To tell retailers that we want more plastic-free period products on their shelves, we’re asking the public to submit photos or videos of what plastic-free period products they find in their local supermarkets, using the hashtag a #BloodySuccess if they find what they’re after, or a #BloodyShame if they don’t.
People can find more info and a sample video HERE
We read that you have also launched a school’s program to help schools update their period education, and in turn empower and educate young people on the choices available to them and their environmental impact. The subject of periods can be embarrassing and scary for many, as well as an unwanted financial expense each month.
What do you think are the impacts of those things to young people and what difference do you think the school’s program can make?
Isn’t it crazy that at any given moment 800 million people are menstruating, and yet 48% of people with periods in the UK still feel embarrassment about their periods!? This roots in centuries old misunderstandings around menstruation, which have only been worsened by advertisements created by mainstream period brands.
Misinformation and secrecy means that one quarter of menstruators don’t know what they’re meant to do when they start their period. Add the fact that period products are far from cheap (and are still subject to a ‘luxury items’ tax) and we end up with young people missing school and disposing of their products in ways that are bad for our planet.
Our unbiased education program wants teachers, students and parents alike to Rethink Periods. We’re providing free training for 600 teachers across England to deliver education that empowers young people with the facts and encourages open discussion about menstruation and its social and environmental context. We’re providing each school with a free resources box packed full of disposable products and reusable products so that students can see the full range of products available to them.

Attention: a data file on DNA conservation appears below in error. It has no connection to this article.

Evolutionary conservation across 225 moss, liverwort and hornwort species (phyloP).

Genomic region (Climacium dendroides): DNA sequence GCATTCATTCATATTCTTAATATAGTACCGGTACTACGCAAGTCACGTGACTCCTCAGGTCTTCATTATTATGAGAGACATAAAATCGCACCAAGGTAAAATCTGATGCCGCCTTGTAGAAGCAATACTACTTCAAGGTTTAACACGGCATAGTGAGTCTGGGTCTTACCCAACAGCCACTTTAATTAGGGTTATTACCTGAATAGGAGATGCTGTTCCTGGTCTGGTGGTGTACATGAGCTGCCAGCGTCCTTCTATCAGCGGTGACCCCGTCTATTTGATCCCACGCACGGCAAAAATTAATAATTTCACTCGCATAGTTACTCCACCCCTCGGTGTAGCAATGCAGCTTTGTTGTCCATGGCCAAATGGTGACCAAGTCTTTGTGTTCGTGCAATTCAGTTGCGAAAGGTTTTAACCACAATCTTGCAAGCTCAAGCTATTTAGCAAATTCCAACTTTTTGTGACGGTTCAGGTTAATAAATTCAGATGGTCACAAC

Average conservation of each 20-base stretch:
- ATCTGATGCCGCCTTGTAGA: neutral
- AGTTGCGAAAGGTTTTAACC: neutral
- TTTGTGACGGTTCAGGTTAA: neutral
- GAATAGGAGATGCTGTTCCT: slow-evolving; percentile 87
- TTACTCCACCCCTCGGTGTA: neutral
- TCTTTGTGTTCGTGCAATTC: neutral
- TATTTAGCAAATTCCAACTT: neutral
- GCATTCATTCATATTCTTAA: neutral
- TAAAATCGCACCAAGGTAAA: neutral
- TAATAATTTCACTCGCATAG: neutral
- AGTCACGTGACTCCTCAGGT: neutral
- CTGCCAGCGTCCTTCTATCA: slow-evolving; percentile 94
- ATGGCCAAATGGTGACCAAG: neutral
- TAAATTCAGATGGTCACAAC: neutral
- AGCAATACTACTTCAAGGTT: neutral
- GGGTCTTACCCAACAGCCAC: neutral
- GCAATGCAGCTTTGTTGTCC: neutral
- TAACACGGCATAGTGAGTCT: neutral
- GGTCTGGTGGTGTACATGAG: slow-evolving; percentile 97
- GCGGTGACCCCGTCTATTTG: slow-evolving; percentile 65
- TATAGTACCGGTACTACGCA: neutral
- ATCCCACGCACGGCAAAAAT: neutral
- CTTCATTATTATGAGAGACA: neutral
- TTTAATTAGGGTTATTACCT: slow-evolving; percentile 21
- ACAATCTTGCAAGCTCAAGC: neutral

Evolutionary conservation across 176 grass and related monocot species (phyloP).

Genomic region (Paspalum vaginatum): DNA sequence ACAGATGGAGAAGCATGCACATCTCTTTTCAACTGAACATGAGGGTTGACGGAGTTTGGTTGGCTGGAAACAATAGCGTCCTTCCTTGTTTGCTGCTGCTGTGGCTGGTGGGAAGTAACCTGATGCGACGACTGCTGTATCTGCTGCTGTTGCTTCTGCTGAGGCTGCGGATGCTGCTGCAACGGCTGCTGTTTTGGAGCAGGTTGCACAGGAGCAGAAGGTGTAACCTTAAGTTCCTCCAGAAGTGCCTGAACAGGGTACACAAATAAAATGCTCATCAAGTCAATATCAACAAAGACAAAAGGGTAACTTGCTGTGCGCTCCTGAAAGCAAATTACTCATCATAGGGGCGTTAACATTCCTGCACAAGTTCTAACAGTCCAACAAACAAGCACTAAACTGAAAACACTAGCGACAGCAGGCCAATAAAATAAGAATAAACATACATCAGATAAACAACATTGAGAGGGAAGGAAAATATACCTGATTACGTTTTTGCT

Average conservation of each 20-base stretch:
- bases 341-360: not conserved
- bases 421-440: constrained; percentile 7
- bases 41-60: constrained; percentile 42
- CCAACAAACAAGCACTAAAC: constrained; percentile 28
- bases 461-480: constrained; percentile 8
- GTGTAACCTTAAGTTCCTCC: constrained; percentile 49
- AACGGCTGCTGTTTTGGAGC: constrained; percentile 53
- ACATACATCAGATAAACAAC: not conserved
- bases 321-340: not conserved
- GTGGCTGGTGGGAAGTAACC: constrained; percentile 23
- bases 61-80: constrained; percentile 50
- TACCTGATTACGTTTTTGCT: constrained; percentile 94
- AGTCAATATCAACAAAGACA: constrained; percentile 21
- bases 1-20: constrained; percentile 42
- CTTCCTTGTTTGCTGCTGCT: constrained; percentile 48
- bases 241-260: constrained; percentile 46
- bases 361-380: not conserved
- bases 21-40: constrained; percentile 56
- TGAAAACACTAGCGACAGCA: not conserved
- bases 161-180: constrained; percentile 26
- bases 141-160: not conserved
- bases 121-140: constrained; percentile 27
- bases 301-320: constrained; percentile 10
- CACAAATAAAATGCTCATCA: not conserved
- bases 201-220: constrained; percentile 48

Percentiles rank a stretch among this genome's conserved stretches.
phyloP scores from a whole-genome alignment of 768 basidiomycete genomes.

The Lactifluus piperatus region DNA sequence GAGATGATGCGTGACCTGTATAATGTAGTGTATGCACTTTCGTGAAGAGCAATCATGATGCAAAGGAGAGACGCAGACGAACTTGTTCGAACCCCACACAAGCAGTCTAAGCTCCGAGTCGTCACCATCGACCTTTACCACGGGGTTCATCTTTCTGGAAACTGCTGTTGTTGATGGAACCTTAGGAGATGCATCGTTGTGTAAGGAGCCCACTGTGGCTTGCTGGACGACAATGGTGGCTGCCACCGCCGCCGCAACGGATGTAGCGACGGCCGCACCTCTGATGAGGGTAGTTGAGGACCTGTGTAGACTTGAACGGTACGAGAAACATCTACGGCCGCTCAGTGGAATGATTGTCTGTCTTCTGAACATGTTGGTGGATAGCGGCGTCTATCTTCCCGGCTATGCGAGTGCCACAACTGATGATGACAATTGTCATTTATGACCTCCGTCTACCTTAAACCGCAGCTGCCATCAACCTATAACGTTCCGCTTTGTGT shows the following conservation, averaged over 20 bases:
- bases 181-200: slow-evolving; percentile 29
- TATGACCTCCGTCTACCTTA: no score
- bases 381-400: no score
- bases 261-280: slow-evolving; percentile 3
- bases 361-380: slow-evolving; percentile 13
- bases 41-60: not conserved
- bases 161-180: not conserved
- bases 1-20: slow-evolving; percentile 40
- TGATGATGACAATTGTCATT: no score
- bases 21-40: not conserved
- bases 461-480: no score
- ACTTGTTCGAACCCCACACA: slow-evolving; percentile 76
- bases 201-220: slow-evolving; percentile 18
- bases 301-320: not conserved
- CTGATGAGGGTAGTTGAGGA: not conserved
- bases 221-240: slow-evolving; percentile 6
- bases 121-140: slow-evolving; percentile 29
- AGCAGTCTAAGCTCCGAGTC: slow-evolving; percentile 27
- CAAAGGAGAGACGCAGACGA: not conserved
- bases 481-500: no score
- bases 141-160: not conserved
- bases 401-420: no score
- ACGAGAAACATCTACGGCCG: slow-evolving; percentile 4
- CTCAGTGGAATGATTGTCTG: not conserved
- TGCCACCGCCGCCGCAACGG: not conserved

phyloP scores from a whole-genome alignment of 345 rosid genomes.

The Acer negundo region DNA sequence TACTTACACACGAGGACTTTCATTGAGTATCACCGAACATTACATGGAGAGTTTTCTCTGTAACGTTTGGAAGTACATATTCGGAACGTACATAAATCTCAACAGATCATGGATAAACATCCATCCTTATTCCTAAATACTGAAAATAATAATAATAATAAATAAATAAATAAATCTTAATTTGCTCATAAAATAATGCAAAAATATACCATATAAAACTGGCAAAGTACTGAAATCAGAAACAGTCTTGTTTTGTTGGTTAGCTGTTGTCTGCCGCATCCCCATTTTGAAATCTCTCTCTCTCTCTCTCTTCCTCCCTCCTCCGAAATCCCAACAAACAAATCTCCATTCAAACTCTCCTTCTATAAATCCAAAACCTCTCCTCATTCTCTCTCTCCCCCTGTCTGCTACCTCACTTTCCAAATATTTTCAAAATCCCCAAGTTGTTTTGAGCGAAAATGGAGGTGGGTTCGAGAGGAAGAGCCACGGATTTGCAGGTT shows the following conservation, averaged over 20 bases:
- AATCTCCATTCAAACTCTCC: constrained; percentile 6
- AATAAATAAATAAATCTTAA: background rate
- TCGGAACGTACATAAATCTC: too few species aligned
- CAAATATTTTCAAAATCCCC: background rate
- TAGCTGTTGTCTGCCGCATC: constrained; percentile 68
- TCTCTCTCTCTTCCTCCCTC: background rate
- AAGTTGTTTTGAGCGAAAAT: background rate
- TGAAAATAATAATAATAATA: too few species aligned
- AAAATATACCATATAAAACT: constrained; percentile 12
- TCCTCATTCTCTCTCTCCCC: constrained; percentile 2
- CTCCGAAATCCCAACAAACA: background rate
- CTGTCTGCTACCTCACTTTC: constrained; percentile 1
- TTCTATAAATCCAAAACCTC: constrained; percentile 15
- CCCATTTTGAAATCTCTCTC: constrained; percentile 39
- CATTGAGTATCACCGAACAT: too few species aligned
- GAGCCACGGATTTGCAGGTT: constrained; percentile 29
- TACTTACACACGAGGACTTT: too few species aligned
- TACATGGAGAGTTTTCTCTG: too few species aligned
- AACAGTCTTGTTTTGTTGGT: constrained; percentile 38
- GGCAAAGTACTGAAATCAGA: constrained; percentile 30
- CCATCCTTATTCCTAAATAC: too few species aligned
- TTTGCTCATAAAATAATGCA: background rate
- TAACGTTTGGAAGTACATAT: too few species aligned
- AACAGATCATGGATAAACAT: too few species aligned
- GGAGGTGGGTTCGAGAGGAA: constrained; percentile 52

It’s a little known fact that those who choose to use reusables can save up to 94% of what they would have spent on disposable products over their lifetime, tackling period poverty and pollution hand in hand!
What you are doing is incredibly important, so from all of us here at WWW HQ we want to say Thank You!
For anyone who wants to get involved or support your campaign what can they do?
We would love people to join in our campaign calling on retailers to provide people with more choice when it comes to our periods.
Just go into your local supermarket, snap a pic or video of what period products are available and upload it to social media. Be sure to tag the supermarket, us (@citytosea_) and whether it’s a #BloodySuccess because you found plastic-free products or a #BloodyShame because the retailer needs to up its game!
We partnered with film director duo Lucy Hawes and Jo Guthrie to create ‘Turning Tides’ – a short film which highlights our deep and vital connection with the ocean through punchy visuals of global coastlines and female surfers, and a soundscape composed entirely of recordings made from plastic pollution.
Watch the 2 minute film below.